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Cromwell from other armies was the austere morality and the fear of God which pervaded all ranks. It is acknowledged by the most zealous Royalists that, in that singular camp, no oath was heard, no drunkenness or gambling was seen, and that, during the long dominion of the soldiery, the property of the peaceable citizen and the honour of woman were held sacred. If outrages were committed, they were outrages of a very different kind from those of which a victorious army is generally guilty. No servant girl complained of the rough gallantry of the redcoats. Not an ounce of plate was taken from the shops of the goldsmiths. But a Pelagian sermon, or a window on which the Virgin and Child were painted, produced in the Puritan ranks an excitement which it required the utmost exertions of the officers to quell. One of Cromwell’s chief difficulties was to restrain his musketeers and dragoons from invading by main force the pulpits of ministers whose discourses, to use the language of that time, were not savoury; and too many of our cathedrals still bear the marks of the hatred with which those stern spirits regarded every vestige of Popery.
To keep down the English people was no light task even for that army. No sooner was Risingugm“ the first pressure of military tyranny felt, 22233233 than the nation, unbroken to such servi- “"PP'E‘M' tude, began to struggle fiercely. Insurrections broke out even in those counties which, during the recent war, had been the most submissive to the Parliament. Indeed, the Parliament itself abhorred its old defenders more than its old enemies, and was desirous to come to terms of accommodation with Charles at the expense of the troops. In Scotland, at the same time, a coalition was formed between the Royalists and a large body of Presbyterians who regarded the doctrines of the Independents with de_ testation. At length the storm burst. There were risings in Norfolk, Suffolk, Essex, Kent, Wales. The fleet in the Thames suddenly hoisted the royal colours, stood out to sea, and menaced the southern coast. A great Scottish force crossed the frontier and advanced into Lancashire. It might ,well be suspected that these movements were contemplated with secret complacency by a majority both of the Lords and of the Commons.
But the yoke of the army was not to be so shaken ofi”. While Fairfax suppressed the risings in the neighbourhood of the capital, Oliver routed the Welsh insurgents, and, leaving their castles in ruins, marched against the Scots. His troops were few, when compared with the invaders; but he was little in the habit of counting his enemies. The Scottish army was utterly destroyed. A change in the Scot— tish government followed. An administration, hostile to the King, was formed at Edinburgh; and Cromwell, more than ever the darling of his soldiers, returned in triumph to London.
And now a design, to which, at the commencement Proceeding, of the civil war, no man would have dared “manna to allude, and which was not less incon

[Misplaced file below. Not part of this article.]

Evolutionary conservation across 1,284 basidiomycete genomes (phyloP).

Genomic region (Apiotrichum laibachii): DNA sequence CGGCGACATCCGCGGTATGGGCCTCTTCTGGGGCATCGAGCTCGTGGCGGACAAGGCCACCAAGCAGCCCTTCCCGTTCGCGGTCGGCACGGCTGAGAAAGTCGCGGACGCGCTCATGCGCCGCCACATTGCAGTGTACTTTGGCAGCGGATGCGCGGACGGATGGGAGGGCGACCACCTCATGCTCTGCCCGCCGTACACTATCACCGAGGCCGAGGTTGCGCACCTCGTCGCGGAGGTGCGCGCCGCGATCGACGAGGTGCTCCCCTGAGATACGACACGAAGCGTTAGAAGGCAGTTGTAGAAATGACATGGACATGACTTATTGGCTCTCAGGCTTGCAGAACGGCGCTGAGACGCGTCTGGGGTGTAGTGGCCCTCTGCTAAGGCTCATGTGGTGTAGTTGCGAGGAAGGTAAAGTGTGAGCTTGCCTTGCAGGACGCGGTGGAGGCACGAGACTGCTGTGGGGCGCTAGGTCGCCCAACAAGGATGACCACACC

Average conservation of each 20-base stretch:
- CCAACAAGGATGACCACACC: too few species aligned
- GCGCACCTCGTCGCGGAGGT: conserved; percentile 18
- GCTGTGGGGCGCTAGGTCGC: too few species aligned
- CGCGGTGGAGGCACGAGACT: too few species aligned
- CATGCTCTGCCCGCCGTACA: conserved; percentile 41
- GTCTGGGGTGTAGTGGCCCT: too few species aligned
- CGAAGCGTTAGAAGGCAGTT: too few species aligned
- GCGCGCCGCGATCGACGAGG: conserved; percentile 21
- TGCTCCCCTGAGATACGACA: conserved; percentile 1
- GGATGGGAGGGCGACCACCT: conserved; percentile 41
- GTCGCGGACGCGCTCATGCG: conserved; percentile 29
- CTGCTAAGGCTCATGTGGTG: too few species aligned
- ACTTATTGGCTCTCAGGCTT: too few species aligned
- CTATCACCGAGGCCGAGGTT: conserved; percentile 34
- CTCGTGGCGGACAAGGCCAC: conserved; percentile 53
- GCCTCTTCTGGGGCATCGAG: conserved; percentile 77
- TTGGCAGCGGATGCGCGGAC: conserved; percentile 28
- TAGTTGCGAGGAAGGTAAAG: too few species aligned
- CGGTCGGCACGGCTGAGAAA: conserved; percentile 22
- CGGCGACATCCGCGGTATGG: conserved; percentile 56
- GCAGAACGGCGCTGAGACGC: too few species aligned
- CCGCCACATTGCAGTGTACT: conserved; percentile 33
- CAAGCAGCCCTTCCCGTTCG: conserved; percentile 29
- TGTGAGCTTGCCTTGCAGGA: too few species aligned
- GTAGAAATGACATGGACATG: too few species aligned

ng' sistent with the Solemn League and Covenant than with the old law of England, began to take a distinct form. The austere warriors who ruled the nation had, during some months, meditated a fearful vengeance on the captive King. When and how the scheme originated; whether it spread from the general to the ranks, or from the ranks to the general; whether it is to be ascribed to policy using fanaticism as a tool, or to fanaticism bearing down policy with headlong impulse, are questions which, even at this day, cannot be answered with perfect confidence. It seems, however, on the whole, probable that he who seemed to lead was really forced to follow, and that, on this occasion, as on another great occasion a few years later, be sacrificed his own judgment and-his own inclinations to the wishes of the army. For the power which he had called into existence was a power which even he could not always control; and, that he might ordinarily command, it was necessary that he should sometimes obey. He publicly protested that he was no mover in the matter, that the first steps had been taken without his privity, that he could not advise the Parliament to strike the blow, but that he submitted his own feelings to the force of circumstances which seemed to him to indicate the purposes of Providence. It has been the fashion to consider these professions as instances of the hypocrisy which is vulgarly imputed to him. But even those who pronounce him a hypocrite will scarcely venture to call him a fool. They are therefore bound to show that he had some purpose to serve by secretly stimulating the army to take that course which he did not venture openly to recommend. It would be absurd to suppose that he, who was never by his respectable enemies represented as wantonly cruel 0r implacably vindictive, would have taken the most important step of his life under the influence of mere malevolence. He was far too wise a man not to know, when he consented to shed that august blood, that he was doing a deed which was inexpiable, and which would move the grief and horror, not only of the Royalists, but of nine tenths of those who had stood by the Parliament. Whatever visions may have deluded others, he was assuredly dreaming neither of a republic on the antique pattern, nor of the millennial reign of the saints. If he already aspired to be himself the founder Of a new dynasty, it was plain that Charles the First was a less formidable competitor than Charles the Second would be. At the moment of the death of Charles the First the loyalty of every Cavalier would be transferred, unimpaired, to Charles the Second. Charles the First was a captive: Charles the Second would be at liberty. Charles the First VOL. I. K